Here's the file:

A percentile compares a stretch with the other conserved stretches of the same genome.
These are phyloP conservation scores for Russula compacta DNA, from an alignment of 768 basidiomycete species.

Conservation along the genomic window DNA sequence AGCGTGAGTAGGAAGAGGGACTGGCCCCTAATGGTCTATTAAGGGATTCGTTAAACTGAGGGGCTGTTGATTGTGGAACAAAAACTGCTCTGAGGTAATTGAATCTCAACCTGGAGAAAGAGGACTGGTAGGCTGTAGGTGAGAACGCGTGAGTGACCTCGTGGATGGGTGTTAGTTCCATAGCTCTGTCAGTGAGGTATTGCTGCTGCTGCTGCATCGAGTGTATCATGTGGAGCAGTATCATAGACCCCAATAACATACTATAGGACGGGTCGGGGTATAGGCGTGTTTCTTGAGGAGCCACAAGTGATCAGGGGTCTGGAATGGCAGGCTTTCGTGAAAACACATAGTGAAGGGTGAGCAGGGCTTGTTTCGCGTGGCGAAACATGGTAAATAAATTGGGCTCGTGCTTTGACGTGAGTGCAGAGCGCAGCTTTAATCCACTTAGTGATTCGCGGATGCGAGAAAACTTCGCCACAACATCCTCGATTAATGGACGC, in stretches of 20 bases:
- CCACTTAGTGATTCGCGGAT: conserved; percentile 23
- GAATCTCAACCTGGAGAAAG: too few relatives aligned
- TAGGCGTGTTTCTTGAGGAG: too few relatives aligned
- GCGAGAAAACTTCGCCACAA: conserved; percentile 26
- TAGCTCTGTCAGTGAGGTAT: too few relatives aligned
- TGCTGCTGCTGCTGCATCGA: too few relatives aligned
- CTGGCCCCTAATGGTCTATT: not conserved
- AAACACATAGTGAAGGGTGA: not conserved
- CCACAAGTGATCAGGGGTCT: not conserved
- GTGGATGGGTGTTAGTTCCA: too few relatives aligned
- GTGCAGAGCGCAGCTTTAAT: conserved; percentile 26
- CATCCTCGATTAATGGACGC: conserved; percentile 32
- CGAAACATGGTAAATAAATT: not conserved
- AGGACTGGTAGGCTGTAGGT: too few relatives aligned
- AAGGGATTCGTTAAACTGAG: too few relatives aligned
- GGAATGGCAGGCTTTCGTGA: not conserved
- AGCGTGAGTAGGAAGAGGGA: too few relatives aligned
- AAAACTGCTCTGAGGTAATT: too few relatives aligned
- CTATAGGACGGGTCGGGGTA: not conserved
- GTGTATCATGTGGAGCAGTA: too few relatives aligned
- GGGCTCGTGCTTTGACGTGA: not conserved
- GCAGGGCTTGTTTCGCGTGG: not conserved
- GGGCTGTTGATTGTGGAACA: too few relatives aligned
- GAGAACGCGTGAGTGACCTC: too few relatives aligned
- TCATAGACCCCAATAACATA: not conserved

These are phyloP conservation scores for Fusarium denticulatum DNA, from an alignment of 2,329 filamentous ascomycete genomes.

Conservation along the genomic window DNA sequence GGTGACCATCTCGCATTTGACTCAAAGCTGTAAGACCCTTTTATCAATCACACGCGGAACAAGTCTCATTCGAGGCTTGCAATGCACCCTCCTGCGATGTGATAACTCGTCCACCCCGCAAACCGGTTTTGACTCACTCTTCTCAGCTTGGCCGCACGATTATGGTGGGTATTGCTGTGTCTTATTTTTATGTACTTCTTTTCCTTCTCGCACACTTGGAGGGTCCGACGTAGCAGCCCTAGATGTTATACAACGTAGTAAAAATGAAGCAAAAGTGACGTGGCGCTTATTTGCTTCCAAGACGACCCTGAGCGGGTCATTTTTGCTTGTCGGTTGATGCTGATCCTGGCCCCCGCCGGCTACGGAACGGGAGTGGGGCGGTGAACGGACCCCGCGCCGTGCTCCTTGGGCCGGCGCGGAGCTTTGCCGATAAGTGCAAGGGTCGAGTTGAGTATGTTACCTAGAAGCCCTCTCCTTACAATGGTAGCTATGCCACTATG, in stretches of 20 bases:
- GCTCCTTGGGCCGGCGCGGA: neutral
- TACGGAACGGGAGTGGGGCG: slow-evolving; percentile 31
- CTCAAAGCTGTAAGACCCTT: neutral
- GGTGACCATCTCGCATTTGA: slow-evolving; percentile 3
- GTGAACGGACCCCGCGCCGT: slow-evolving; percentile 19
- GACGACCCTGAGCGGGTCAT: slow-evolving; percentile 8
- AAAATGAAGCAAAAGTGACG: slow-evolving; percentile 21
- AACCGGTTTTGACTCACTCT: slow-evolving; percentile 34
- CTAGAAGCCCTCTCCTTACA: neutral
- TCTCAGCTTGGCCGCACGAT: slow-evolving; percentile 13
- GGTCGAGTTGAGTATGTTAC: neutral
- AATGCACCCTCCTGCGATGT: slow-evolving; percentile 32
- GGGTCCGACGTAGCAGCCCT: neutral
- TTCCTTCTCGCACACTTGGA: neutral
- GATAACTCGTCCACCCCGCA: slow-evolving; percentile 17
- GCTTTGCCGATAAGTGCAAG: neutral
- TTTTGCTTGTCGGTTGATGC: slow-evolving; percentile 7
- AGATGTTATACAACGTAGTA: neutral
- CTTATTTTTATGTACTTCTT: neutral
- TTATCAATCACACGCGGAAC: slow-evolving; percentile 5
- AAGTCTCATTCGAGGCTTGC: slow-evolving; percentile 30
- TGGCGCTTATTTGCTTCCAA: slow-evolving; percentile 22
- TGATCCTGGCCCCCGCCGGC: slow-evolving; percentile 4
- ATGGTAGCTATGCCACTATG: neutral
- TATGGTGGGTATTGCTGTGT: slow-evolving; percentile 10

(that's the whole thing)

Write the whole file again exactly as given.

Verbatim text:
A percentile compares a stretch with the other conserved stretches of the same genome.
These are phyloP conservation scores for Russula compacta DNA, from an alignment of 768 basidiomycete species.

Conservation along the genomic window DNA sequence AGCGTGAGTAGGAAGAGGGACTGGCCCCTAATGGTCTATTAAGGGATTCGTTAAACTGAGGGGCTGTTGATTGTGGAACAAAAACTGCTCTGAGGTAATTGAATCTCAACCTGGAGAAAGAGGACTGGTAGGCTGTAGGTGAGAACGCGTGAGTGACCTCGTGGATGGGTGTTAGTTCCATAGCTCTGTCAGTGAGGTATTGCTGCTGCTGCTGCATCGAGTGTATCATGTGGAGCAGTATCATAGACCCCAATAACATACTATAGGACGGGTCGGGGTATAGGCGTGTTTCTTGAGGAGCCACAAGTGATCAGGGGTCTGGAATGGCAGGCTTTCGTGAAAACACATAGTGAAGGGTGAGCAGGGCTTGTTTCGCGTGGCGAAACATGGTAAATAAATTGGGCTCGTGCTTTGACGTGAGTGCAGAGCGCAGCTTTAATCCACTTAGTGATTCGCGGATGCGAGAAAACTTCGCCACAACATCCTCGATTAATGGACGC, in stretches of 20 bases:
- CCACTTAGTGATTCGCGGAT: conserved; percentile 23
- GAATCTCAACCTGGAGAAAG: too few relatives aligned
- TAGGCGTGTTTCTTGAGGAG: too few relatives aligned
- GCGAGAAAACTTCGCCACAA: conserved; percentile 26
- TAGCTCTGTCAGTGAGGTAT: too few relatives aligned
- TGCTGCTGCTGCTGCATCGA: too few relatives aligned
- CTGGCCCCTAATGGTCTATT: not conserved
- AAACACATAGTGAAGGGTGA: not conserved
- CCACAAGTGATCAGGGGTCT: not conserved
- GTGGATGGGTGTTAGTTCCA: too few relatives aligned
- GTGCAGAGCGCAGCTTTAAT: conserved; percentile 26
- CATCCTCGATTAATGGACGC: conserved; percentile 32
- CGAAACATGGTAAATAAATT: not conserved
- AGGACTGGTAGGCTGTAGGT: too few relatives aligned
- AAGGGATTCGTTAAACTGAG: too few relatives aligned
- GGAATGGCAGGCTTTCGTGA: not conserved
- AGCGTGAGTAGGAAGAGGGA: too few relatives aligned
- AAAACTGCTCTGAGGTAATT: too few relatives aligned
- CTATAGGACGGGTCGGGGTA: not conserved
- GTGTATCATGTGGAGCAGTA: too few relatives aligned
- GGGCTCGTGCTTTGACGTGA: not conserved
- GCAGGGCTTGTTTCGCGTGG: not conserved
- GGGCTGTTGATTGTGGAACA: too few relatives aligned
- GAGAACGCGTGAGTGACCTC: too few relatives aligned
- TCATAGACCCCAATAACATA: not conserved

These are phyloP conservation scores for Fusarium denticulatum DNA, from an alignment of 2,329 filamentous ascomycete genomes.

Conservation along the genomic window DNA sequence GGTGACCATCTCGCATTTGACTCAAAGCTGTAAGACCCTTTTATCAATCACACGCGGAACAAGTCTCATTCGAGGCTTGCAATGCACCCTCCTGCGATGTGATAACTCGTCCACCCCGCAAACCGGTTTTGACTCACTCTTCTCAGCTTGGCCGCACGATTATGGTGGGTATTGCTGTGTCTTATTTTTATGTACTTCTTTTCCTTCTCGCACACTTGGAGGGTCCGACGTAGCAGCCCTAGATGTTATACAACGTAGTAAAAATGAAGCAAAAGTGACGTGGCGCTTATTTGCTTCCAAGACGACCCTGAGCGGGTCATTTTTGCTTGTCGGTTGATGCTGATCCTGGCCCCCGCCGGCTACGGAACGGGAGTGGGGCGGTGAACGGACCCCGCGCCGTGCTCCTTGGGCCGGCGCGGAGCTTTGCCGATAAGTGCAAGGGTCGAGTTGAGTATGTTACCTAGAAGCCCTCTCCTTACAATGGTAGCTATGCCACTATG, in stretches of 20 bases:
- GCTCCTTGGGCCGGCGCGGA: neutral
- TACGGAACGGGAGTGGGGCG: slow-evolving; percentile 31
- CTCAAAGCTGTAAGACCCTT: neutral
- GGTGACCATCTCGCATTTGA: slow-evolving; percentile 3
- GTGAACGGACCCCGCGCCGT: slow-evolving; percentile 19
- GACGACCCTGAGCGGGTCAT: slow-evolving; percentile 8
- AAAATGAAGCAAAAGTGACG: slow-evolving; percentile 21
- AACCGGTTTTGACTCACTCT: slow-evolving; percentile 34
- CTAGAAGCCCTCTCCTTACA: neutral
- TCTCAGCTTGGCCGCACGAT: slow-evolving; percentile 13
- GGTCGAGTTGAGTATGTTAC: neutral
- AATGCACCCTCCTGCGATGT: slow-evolving; percentile 32
- GGGTCCGACGTAGCAGCCCT: neutral
- TTCCTTCTCGCACACTTGGA: neutral
- GATAACTCGTCCACCCCGCA: slow-evolving; percentile 17
- GCTTTGCCGATAAGTGCAAG: neutral
- TTTTGCTTGTCGGTTGATGC: slow-evolving; percentile 7
- AGATGTTATACAACGTAGTA: neutral
- CTTATTTTTATGTACTTCTT: neutral
- TTATCAATCACACGCGGAAC: slow-evolving; percentile 5
- AAGTCTCATTCGAGGCTTGC: slow-evolving; percentile 30
- TGGCGCTTATTTGCTTCCAA: slow-evolving; percentile 22
- TGATCCTGGCCCCCGCCGGC: slow-evolving; percentile 4
- ATGGTAGCTATGCCACTATG: neutral
- TATGGTGGGTATTGCTGTGT: slow-evolving; percentile 10